Who would have thought a TV show about designing clothes would be such a runaway success? While other longtime reality TV shows are losing steam, Project Runway keeps chugging along in its 12th season, which has certainly been one of the most dramatic.
Eila Mell, the author of Project Runway, The Show That Changed Fashion, asserts that the show has had an enormous impact on the fashion world.
"Before Project Runway, there was a lot of mystery around what designers actually do. People didn't know," Mell told me before the start of the taping of the season finale at Mercedes-Benz Fashion Week on September 6. "But now you get to go into the workroom and see what designers do.
From observing the taping of previous finals, I've found that many of the ones who gush the most know they have made it to the finals, even if the audience doesn't.
"Parsons and other design schools have said that after Project Runway, they get so many more applicants than they had ever had. Anyone who could sew a little bit wanted to be a designer."
But the show also has a universal appeal that transcends the insular world of fashion.
"People really enjoy seeing creative people do what they do best. You don't have to be a fan of fashion necessarily to like Project Runway. It's just watching the creative process," Mell said.
Even though the season finale doesn't air until October 18 on Lifetime, the eight remaining contestants got to show their collections at New York fashion week. Through the magic of editing, it will look like only three or perhaps four finalists are at fashion week in the season finale. (That's Project Runway's dirty little secret, as I have written about previously.)
There wear a couple of revelations: Scandal's Kerry Washington is the guest judge on the season closer. And, as a twist, host Heidi Klum revealed that, at the last minute, each finalist was asked to create a look made from an unconventional material.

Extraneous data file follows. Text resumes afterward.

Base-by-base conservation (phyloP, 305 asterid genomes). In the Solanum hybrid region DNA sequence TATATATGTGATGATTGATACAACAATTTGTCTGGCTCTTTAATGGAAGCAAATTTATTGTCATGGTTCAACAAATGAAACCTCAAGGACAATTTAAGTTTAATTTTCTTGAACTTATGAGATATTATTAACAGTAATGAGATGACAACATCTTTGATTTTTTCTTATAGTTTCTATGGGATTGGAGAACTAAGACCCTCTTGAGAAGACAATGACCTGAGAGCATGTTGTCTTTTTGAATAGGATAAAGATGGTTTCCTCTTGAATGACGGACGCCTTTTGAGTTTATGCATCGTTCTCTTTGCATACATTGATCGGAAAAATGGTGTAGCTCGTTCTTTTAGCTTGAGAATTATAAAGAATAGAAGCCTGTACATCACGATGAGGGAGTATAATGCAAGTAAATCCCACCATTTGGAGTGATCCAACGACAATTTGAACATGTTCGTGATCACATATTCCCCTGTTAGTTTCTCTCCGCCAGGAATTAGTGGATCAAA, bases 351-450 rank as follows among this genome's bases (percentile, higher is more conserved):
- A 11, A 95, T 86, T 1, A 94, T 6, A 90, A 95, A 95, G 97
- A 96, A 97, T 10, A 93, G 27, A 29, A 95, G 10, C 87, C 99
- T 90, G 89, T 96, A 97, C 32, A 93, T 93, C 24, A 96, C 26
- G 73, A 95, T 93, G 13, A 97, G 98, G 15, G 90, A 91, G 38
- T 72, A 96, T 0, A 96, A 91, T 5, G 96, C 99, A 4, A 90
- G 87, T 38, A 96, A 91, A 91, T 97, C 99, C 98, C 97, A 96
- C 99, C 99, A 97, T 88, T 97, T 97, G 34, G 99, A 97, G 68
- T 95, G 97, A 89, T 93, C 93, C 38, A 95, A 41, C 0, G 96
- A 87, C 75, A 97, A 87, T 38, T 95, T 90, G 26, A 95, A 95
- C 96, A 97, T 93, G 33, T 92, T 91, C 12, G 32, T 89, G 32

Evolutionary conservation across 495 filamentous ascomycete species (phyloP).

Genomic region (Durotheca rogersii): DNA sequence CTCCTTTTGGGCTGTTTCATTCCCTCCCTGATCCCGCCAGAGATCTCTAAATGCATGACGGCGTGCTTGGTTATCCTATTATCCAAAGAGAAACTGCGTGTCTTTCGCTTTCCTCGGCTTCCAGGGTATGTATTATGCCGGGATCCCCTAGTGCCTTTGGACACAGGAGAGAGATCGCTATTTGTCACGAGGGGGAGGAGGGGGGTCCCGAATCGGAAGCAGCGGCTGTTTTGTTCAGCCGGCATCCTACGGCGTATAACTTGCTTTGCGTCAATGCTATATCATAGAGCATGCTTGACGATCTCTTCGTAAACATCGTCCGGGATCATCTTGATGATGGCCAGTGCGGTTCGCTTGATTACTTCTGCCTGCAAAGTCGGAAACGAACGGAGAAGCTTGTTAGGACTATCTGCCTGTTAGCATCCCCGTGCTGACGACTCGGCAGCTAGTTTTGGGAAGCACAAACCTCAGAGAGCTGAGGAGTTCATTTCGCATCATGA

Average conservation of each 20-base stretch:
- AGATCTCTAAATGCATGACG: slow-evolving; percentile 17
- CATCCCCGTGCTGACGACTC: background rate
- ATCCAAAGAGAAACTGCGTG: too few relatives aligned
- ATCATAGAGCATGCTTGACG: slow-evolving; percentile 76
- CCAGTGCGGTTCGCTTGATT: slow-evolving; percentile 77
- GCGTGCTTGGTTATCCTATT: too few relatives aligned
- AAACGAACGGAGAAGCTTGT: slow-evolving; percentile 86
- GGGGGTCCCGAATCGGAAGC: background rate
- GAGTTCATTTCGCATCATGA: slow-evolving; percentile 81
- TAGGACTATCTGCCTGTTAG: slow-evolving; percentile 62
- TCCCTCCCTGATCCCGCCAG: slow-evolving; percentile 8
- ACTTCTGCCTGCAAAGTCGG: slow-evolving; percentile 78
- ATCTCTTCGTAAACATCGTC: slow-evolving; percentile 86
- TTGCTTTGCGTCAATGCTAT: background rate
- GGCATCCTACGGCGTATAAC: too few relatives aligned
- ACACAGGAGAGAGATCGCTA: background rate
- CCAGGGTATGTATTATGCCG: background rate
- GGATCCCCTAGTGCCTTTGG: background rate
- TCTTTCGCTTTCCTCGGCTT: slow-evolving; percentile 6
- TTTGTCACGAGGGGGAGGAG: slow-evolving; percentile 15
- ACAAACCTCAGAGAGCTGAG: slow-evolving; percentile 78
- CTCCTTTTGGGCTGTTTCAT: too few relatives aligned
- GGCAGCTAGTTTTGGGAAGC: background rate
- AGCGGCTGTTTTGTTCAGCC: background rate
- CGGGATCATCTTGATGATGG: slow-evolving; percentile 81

"You'll have to see if you can spot it," Klum told the audience that packed the largest theater in the tents at Lincoln Center.
But which finalists will remain this go-around? As a veteran PR watcher, I searched for clues. Usually it's easy to spot the potential winners, but this season is much harder, because most of the collections shown on the runway were really quite good.
So I looked for other telltale signs.
Who talked the most?
From observing the taping of previous finals, I've found that many of the ones who gush the most know they have made it to the finals, even if the audience doesn't. Kate Pankoke, who got a second chance this season after being eliminated last year, seemed truly overwhelmed to be here. Her black-and-white collection with a hint of orange was polished and sophisticated. I'm guessing she's in.
Tattooed chick Helen Castillo, also babbled on a lot, emotionally telling the audience that this was her first show "ever, ever." But her collection had odd color combinations (orange mixed with a blue floral pattern), and some of the looks are virtually unwearable because the models are so swathed in fabric they can't lift their arms. She's out.
LA ballet dancer-turned-fashion designer Brandon McDonald talked a lot too, but his collection, a tribute to the first crocus that pops up out of the snowy ground in spring in upstate New York, had too much going on, with scrunched-up fabrics, cheap-looking Lurex and few too many crocus patterns.
Dom Streater talked a lot too, and her family members were on the front row — two good signs she made the finals. Her "retro-redux" collection of past and future looks was interesting, if a little too thought out.
Who seemed the unhappiest?
Alexander Pope's navy and black collection was dramatic, with one of the best showstoppers I've seen. At the end of the runway, a model in a blue gown with braids tied above her head pulled a string to drop the braids and make an overskirt. The audience actually gasped in delight. But Pope barely spoke to the audience and seemed not into the game. He's out.
Same with Jeremy Brandick, whose ill-fitting collection didn't seem up to snuff.
Alexandria von Bromssen's minimalist collection of slouchy monochromatic pants and woven shorts and tops is hip and modern. The collection also has the most sales potential, although the judges might find that a strike against her. She didn't talk a lot, but she did cry.
Justin LeBlanc, the first deaf contestant, has the most compelling story in Project Runway history. He was certainly the audience favorite, with a crisp collection that had some highs (a cool white evening gown made of porcupine plastic needles) and some lows (a beige dress with full skirt looked like something a cocktail waitress in a yoga studio might wear).
Panoke, von Bromssen, Streater and LeBlanc make it to the finals. If I were a judge, I would vote for von Bromssen, but I'm betting Streater will win.